An eye examination is not just a check to see if you need glasses, it is an essential check of the health of your eyes.
What happens in an eye test?
When you go for your eye test you should take with you any glasses that you wear, the names of any tablets or medicine you are taking and the name of your doctor. Eye tests should normally include the following but the order may vary:
Discuss the reason for your visit
It may be a routine eye test, you may have specific problems with your eyes and vision, or you may have been sent by your GP. Special demands on your eyes created by work and hobbies may also need to be addressed. The optometrist may also want to know about your general health and health of your family, including if someone in your family has an eye condition.
Checking your eye sight
You will be asked to read letters on a chart. For those who are not able to read, there are other tests such as identifying pictures or matching letters and pictures.
- Checking your outer eye: A light will be shone on the front of your eyes to check their health and how well they react to light.
- Checking your inner eye: An ophthalmoscope is used to check the back of the eyes. The light of the ophthalmoscope will be shone into your eyes to check their health and you will be asked to look in different directions.
- Checking your eye muscles: Your optometrist will check that the muscles that control your eye movement are working well.
- Checking to see if you need glasses: If you need glasses to improve your vision, the optometrist will work out exactly what prescription you need. They may shine a light in your eyes and then ask you to look at letters or colours on a chart through various lenses in a special frame or machine.
At the end of your eye test
Your optometrist should discuss your eye test results and your eye health with you. If you don't need glasses then the optometrist will give you a statement that says this. If you do need glasses then they must provide you with a prescription for your glasses. This prescription can be used to buy glasses at any optometrist's practice, not just the one where you had your test.
If you need extra help to get your eye test
If you are housebound, you should find out about having your eyes tested at home. Your local Primary Care Trust (PCT) will have details of optometrists providing this service. People who have problems with language, with communicating or with understanding are entitled to an eye test, but may need more than one visit to the optometrist. Check that all of the parts of the eye test have been done.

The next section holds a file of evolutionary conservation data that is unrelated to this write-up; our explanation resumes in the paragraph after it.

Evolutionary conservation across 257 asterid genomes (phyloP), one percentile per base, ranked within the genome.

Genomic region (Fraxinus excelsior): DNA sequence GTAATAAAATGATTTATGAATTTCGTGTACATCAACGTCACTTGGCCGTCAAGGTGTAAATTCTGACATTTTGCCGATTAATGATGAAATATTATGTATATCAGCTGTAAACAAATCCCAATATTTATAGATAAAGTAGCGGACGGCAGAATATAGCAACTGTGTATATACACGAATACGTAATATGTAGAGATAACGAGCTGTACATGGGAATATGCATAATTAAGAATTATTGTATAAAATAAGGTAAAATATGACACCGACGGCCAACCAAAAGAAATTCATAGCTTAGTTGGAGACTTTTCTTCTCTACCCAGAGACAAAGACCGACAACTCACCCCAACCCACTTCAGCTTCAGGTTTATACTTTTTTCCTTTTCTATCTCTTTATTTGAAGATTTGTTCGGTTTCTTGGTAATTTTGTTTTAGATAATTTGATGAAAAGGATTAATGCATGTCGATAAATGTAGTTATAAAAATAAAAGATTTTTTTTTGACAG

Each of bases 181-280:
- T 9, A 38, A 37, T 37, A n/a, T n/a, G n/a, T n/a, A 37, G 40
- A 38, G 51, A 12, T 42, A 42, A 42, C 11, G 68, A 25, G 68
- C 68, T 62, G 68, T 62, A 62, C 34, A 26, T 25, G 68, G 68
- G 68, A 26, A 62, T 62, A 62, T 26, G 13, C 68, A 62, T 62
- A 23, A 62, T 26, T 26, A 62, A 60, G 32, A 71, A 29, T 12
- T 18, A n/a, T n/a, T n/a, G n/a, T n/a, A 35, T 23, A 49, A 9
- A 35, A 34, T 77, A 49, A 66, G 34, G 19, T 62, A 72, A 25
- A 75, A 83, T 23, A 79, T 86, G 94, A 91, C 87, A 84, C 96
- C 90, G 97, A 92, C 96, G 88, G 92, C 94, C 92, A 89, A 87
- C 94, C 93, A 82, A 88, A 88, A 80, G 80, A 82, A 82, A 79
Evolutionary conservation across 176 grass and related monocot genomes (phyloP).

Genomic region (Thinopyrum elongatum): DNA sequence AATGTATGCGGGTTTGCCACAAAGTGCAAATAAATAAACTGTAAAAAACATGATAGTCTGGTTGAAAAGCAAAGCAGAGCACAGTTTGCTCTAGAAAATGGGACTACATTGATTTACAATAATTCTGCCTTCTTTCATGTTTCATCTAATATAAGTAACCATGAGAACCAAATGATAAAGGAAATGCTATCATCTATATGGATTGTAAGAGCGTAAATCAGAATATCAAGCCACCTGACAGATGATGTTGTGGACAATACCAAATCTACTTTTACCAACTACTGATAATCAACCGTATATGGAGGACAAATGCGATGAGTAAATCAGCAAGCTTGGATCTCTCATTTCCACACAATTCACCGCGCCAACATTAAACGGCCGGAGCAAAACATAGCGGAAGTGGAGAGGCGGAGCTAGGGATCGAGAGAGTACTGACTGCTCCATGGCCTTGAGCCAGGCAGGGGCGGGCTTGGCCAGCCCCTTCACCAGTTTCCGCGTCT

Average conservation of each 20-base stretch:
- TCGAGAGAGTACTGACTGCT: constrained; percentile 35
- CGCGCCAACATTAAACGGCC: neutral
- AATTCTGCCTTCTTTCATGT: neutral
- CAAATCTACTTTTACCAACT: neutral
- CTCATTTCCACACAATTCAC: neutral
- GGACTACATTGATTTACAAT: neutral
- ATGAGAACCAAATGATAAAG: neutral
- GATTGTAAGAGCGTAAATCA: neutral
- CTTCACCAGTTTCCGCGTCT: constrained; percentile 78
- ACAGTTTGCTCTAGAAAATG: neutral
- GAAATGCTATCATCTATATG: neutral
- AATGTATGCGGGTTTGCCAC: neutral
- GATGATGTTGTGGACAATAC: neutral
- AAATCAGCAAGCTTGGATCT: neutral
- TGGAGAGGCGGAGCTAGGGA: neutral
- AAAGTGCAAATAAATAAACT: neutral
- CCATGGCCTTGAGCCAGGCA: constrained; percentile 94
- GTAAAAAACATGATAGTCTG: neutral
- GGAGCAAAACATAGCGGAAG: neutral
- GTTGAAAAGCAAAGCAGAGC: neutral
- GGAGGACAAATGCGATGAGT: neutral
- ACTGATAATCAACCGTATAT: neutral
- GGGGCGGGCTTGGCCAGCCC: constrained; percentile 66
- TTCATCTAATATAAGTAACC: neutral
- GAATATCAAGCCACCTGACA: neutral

Extra tests can ensure early detection. Some people may be at higher risk of eye diseases like glaucoma and diabetic eye disease.
- Are you over 40 years old? (people over 40 are more at risk of developing glaucoma)
- Do you have a close relative with glaucoma? (people who have or have had a close relative with glaucoma are more at risk of developing glaucoma themselves)
- Are you of African or Caribbean origin? (people of African or Caribbean origin are more at risk of developing glaucoma, and at a younger age.)
- Do you have diabetes? Diabetes can cause eye problems that may lead to sight loss if not treated. You should ask about the tests below and also about dilating eye drops.
If you answer 'yes' to any of these, you should ask for:
- The inner and outer eye tests.
- The field of vision test.
- The eye pressure test.
It's important to ask for all these tests. Together they detect signs of glaucoma more effectively than only one or two tests. When you make your appointment tell the optometrist that you will need these extra tests.
The field of vision test
There are various different machines (most are computerised) that measure the field of vision. These tell how far around you can see. You will be shown patterns of lights and asked to say which ones you can see. Each eye will be tested separately. This test can help to detect glaucoma and other problems.
The eye pressure test
An increase in eye pressure may be a sign of glaucoma. There are two ways to test the pressure. One uses eye drops to numb your eyes for a short while and then placing an instrument on the front of your eyes, and the other involves blowing at least three puffs of air at the front of each eye. Neither test hurts.
Dilating eye drops: If the optometrist needs to see the back of your eye more closely, drops will be put in your eyes that make your pupils larger. It takes up to half an hour for the drops to work properly. Some people find the drops make their eyes dazzled or their sight blurred. You should not drive or use heavy machinery for a few hours after the drops.
Referral after your eye examination
After your eye check, further exploration may be required and the high street optometrist may refer you to hospital for a further check by a clinician.
Further help and support
Action for Blind People, part of the RNIB Group, has a team of professionals to answer your questions, talk through your concerns, and provide reassurance and support on your eye care journey. You can contact us through the RNIB Helpline on 0303 123 9999 or contact your local Action team.
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